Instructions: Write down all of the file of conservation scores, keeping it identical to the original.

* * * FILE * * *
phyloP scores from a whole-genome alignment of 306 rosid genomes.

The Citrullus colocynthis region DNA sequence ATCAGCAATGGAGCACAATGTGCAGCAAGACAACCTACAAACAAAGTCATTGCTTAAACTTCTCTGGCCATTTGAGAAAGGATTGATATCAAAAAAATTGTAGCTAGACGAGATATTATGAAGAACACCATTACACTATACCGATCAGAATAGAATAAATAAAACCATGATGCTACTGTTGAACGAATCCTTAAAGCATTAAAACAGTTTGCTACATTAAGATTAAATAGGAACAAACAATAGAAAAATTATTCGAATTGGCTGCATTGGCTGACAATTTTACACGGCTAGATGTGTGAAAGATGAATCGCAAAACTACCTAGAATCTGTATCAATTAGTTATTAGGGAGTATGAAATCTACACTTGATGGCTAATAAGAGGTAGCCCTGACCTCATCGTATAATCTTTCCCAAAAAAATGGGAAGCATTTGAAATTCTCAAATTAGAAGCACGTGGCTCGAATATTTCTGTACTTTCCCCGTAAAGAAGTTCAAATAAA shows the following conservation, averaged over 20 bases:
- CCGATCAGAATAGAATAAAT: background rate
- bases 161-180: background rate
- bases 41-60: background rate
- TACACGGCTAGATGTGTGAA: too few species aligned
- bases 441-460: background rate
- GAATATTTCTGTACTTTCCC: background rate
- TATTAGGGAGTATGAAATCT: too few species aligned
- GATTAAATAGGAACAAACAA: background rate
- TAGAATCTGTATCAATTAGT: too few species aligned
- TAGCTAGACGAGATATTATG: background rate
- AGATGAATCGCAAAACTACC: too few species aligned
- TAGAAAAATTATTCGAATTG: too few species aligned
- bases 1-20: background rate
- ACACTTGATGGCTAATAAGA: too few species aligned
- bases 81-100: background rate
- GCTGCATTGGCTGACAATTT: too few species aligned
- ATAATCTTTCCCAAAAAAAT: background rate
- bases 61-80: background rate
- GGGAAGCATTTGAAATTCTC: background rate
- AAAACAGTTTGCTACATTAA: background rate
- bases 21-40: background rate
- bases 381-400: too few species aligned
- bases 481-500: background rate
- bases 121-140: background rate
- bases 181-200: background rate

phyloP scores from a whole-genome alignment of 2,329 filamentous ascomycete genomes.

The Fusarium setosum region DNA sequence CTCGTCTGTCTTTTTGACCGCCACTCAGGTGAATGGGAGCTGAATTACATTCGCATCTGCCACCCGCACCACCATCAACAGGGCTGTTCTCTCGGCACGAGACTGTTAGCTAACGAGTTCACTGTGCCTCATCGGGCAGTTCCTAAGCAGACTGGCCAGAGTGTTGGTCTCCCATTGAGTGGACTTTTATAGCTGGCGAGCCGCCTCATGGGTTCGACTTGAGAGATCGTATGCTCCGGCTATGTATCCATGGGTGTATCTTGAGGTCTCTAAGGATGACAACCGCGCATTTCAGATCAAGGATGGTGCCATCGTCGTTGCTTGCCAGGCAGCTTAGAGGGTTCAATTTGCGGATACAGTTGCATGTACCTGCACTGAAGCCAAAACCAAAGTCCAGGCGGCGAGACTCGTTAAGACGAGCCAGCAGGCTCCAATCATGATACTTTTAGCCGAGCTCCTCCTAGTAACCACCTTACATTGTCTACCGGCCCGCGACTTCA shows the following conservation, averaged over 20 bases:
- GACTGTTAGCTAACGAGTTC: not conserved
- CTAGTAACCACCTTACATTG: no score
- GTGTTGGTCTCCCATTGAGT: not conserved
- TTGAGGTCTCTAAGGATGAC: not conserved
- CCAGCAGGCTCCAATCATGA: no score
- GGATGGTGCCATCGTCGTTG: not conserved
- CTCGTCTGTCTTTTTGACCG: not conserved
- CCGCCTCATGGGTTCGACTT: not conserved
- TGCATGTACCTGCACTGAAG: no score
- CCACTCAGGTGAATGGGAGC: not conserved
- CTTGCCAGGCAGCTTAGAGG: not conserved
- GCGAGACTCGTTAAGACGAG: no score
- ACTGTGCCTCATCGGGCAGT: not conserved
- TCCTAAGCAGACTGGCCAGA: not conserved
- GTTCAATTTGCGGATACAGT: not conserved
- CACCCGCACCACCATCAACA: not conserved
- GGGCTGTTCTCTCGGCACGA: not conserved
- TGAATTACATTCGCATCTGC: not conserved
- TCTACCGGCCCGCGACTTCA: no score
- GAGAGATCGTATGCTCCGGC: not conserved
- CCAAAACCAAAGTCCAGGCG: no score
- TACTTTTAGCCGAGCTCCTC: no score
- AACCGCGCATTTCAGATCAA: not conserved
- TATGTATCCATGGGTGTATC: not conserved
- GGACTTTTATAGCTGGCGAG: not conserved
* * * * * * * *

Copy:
phyloP scores from a whole-genome alignment of 306 rosid genomes.

The Citrullus colocynthis region DNA sequence ATCAGCAATGGAGCACAATGTGCAGCAAGACAACCTACAAACAAAGTCATTGCTTAAACTTCTCTGGCCATTTGAGAAAGGATTGATATCAAAAAAATTGTAGCTAGACGAGATATTATGAAGAACACCATTACACTATACCGATCAGAATAGAATAAATAAAACCATGATGCTACTGTTGAACGAATCCTTAAAGCATTAAAACAGTTTGCTACATTAAGATTAAATAGGAACAAACAATAGAAAAATTATTCGAATTGGCTGCATTGGCTGACAATTTTACACGGCTAGATGTGTGAAAGATGAATCGCAAAACTACCTAGAATCTGTATCAATTAGTTATTAGGGAGTATGAAATCTACACTTGATGGCTAATAAGAGGTAGCCCTGACCTCATCGTATAATCTTTCCCAAAAAAATGGGAAGCATTTGAAATTCTCAAATTAGAAGCACGTGGCTCGAATATTTCTGTACTTTCCCCGTAAAGAAGTTCAAATAAA shows the following conservation, averaged over 20 bases:
- CCGATCAGAATAGAATAAAT: background rate
- bases 161-180: background rate
- bases 41-60: background rate
- TACACGGCTAGATGTGTGAA: too few species aligned
- bases 441-460: background rate
- GAATATTTCTGTACTTTCCC: background rate
- TATTAGGGAGTATGAAATCT: too few species aligned
- GATTAAATAGGAACAAACAA: background rate
- TAGAATCTGTATCAATTAGT: too few species aligned
- TAGCTAGACGAGATATTATG: background rate
- AGATGAATCGCAAAACTACC: too few species aligned
- TAGAAAAATTATTCGAATTG: too few species aligned
- bases 1-20: background rate
- ACACTTGATGGCTAATAAGA: too few species aligned
- bases 81-100: background rate
- GCTGCATTGGCTGACAATTT: too few species aligned
- ATAATCTTTCCCAAAAAAAT: background rate
- bases 61-80: background rate
- GGGAAGCATTTGAAATTCTC: background rate
- AAAACAGTTTGCTACATTAA: background rate
- bases 21-40: background rate
- bases 381-400: too few species aligned
- bases 481-500: background rate
- bases 121-140: background rate
- bases 181-200: background rate

phyloP scores from a whole-genome alignment of 2,329 filamentous ascomycete genomes.

The Fusarium setosum region DNA sequence CTCGTCTGTCTTTTTGACCGCCACTCAGGTGAATGGGAGCTGAATTACATTCGCATCTGCCACCCGCACCACCATCAACAGGGCTGTTCTCTCGGCACGAGACTGTTAGCTAACGAGTTCACTGTGCCTCATCGGGCAGTTCCTAAGCAGACTGGCCAGAGTGTTGGTCTCCCATTGAGTGGACTTTTATAGCTGGCGAGCCGCCTCATGGGTTCGACTTGAGAGATCGTATGCTCCGGCTATGTATCCATGGGTGTATCTTGAGGTCTCTAAGGATGACAACCGCGCATTTCAGATCAAGGATGGTGCCATCGTCGTTGCTTGCCAGGCAGCTTAGAGGGTTCAATTTGCGGATACAGTTGCATGTACCTGCACTGAAGCCAAAACCAAAGTCCAGGCGGCGAGACTCGTTAAGACGAGCCAGCAGGCTCCAATCATGATACTTTTAGCCGAGCTCCTCCTAGTAACCACCTTACATTGTCTACCGGCCCGCGACTTCA shows the following conservation, averaged over 20 bases:
- GACTGTTAGCTAACGAGTTC: not conserved
- CTAGTAACCACCTTACATTG: no score
- GTGTTGGTCTCCCATTGAGT: not conserved
- TTGAGGTCTCTAAGGATGAC: not conserved
- CCAGCAGGCTCCAATCATGA: no score
- GGATGGTGCCATCGTCGTTG: not conserved
- CTCGTCTGTCTTTTTGACCG: not conserved
- CCGCCTCATGGGTTCGACTT: not conserved
- TGCATGTACCTGCACTGAAG: no score
- CCACTCAGGTGAATGGGAGC: not conserved
- CTTGCCAGGCAGCTTAGAGG: not conserved
- GCGAGACTCGTTAAGACGAG: no score
- ACTGTGCCTCATCGGGCAGT: not conserved
- TCCTAAGCAGACTGGCCAGA: not conserved
- GTTCAATTTGCGGATACAGT: not conserved
- CACCCGCACCACCATCAACA: not conserved
- GGGCTGTTCTCTCGGCACGA: not conserved
- TGAATTACATTCGCATCTGC: not conserved
- TCTACCGGCCCGCGACTTCA: no score
- GAGAGATCGTATGCTCCGGC: not conserved
- CCAAAACCAAAGTCCAGGCG: no score
- TACTTTTAGCCGAGCTCCTC: no score
- AACCGCGCATTTCAGATCAA: not conserved
- TATGTATCCATGGGTGTATC: not conserved
- GGACTTTTATAGCTGGCGAG: not conserved